Pakistan generals profit from mayhem, communists say

Defense Secretary Leon Panetta said this week that U.S. forces would end their combat role in Afghanistan in 2013, ostensibly ending the 12-year war there. With financial and budget crises in Europe and the United States, war spending has become a major issue among the NATO allies.

In a recent analysis, the Communist Party of Pakistan says the Obama administration is interested in working out a political settlement in Afghanistan "in order to cut down its colossal expenditures there."

A U.S.-friendly government in Kabul is one of the White House goals, the party says. But that would mean a big blow to Pakistan's military-industrial complex, which is profiting mightily from "jihad dividends," says the statement.

The statement, issued by the party's international department, paints a picture of two power centers in Pakistan: the military and the civilian government.

This "tussle among its top institutions" has grievous consequences for Pakistan, Afghanistan and the region, the party says.

Despite withholding some $700 million from Pakistan last summer, the U.S. has over the past decades supported Pakistan with billions of dollars in military aid.

"Under U.S. imperialism's patronage, for the last 40 years or so, almost all five-star generals and major generals have become billionaires," says the Pakistan CP. "Down to the rank of major, they have become millionaires."

The party calls the Pakistani military an "industrial and business corporation," in direct competition with the civilian government, which the military seeks to control.

These financial interests have fueled the policy that supports Taliban extremists and other shady networks in Pakistan and the region, the party suggests.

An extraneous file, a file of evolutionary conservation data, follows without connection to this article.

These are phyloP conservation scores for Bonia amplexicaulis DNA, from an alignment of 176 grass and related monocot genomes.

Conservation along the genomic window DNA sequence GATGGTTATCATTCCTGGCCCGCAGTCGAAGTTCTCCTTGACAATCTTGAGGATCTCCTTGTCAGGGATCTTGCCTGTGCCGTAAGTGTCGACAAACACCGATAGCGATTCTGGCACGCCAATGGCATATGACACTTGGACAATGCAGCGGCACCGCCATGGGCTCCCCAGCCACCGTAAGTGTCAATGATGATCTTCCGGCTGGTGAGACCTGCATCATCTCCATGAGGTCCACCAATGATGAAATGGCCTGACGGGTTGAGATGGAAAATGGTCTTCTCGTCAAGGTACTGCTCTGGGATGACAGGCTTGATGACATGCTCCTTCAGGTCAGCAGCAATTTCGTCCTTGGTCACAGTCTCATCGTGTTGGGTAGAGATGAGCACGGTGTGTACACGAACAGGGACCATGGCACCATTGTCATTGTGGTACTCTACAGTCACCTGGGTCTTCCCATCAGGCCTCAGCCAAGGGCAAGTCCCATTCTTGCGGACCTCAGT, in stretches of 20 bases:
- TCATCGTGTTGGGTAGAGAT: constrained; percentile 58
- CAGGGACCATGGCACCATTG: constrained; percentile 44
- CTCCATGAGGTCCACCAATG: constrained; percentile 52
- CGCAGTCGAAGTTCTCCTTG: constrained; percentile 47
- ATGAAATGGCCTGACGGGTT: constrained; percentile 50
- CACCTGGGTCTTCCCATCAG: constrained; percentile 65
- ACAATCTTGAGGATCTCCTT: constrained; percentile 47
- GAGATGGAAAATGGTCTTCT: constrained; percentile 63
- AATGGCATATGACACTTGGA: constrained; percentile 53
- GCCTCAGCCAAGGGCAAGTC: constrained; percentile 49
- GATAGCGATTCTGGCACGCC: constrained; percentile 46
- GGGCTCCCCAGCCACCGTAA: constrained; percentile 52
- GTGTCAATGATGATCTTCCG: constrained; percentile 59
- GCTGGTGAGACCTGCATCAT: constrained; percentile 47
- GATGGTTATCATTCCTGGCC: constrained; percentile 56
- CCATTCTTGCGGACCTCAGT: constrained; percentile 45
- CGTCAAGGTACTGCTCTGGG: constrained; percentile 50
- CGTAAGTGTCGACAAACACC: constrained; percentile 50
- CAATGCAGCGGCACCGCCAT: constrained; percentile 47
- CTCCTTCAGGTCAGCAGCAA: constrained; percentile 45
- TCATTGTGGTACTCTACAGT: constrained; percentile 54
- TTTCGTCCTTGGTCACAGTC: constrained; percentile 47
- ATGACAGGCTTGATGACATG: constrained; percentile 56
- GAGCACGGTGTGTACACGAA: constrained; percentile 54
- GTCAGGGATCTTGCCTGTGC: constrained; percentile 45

The reason the military supports mayhem is also found in its attitude towards India, according to the statement. The civilian government wants to normalize relations with its neighbor, while the military wants to justify its budget by keeping alive security fears over Kashmir, and the perceived encirclement of Pakistan by India. (India is playing an enhanced role in Afghanistan and that means Pakistan would be surrounded by the military's long-time enemy.)

However, there may be agreement between Pakistan's elected government and the military in one area: U.S. war threats towards Iran.

The Pakistani party suggests that - as in Pakistan with its two power centers - the military (along with extremist religious forces) and the civilian government (that includes the presidency and Parliament), there are two power centers in the United States regarding Iran. One is the White House and the other is the Pentagon, they say.

In their view, the Pentagon is seeking logistical support and help from the Pakistan army in the wake of possible military action against Iran. On the other hand, the party says, Pakistan's civilian government is trying to tactfully maneuver the White House to divert any impending U.S. military action against Iran.

While it's not clear how the generals will respond to Pentagon pressure, there is significant possibility they will strongly object.

Much of Pakistan's current crisis over Afghanistan is directly related to Cold War politics and the United States unrelenting drive for military and economic supremacy over any rival. U.S. and Pakistan formed an alliance during the 1980s to build up far-right forces cloaked in religion to fight the Soviet Union in Afghanistan.

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  • What changes, if any, does the PCP see in U.S. policy toward Pakistan over the last several decades?

    Posted by HenryCT, 02/05/2012 12:25pm (3 years ago)

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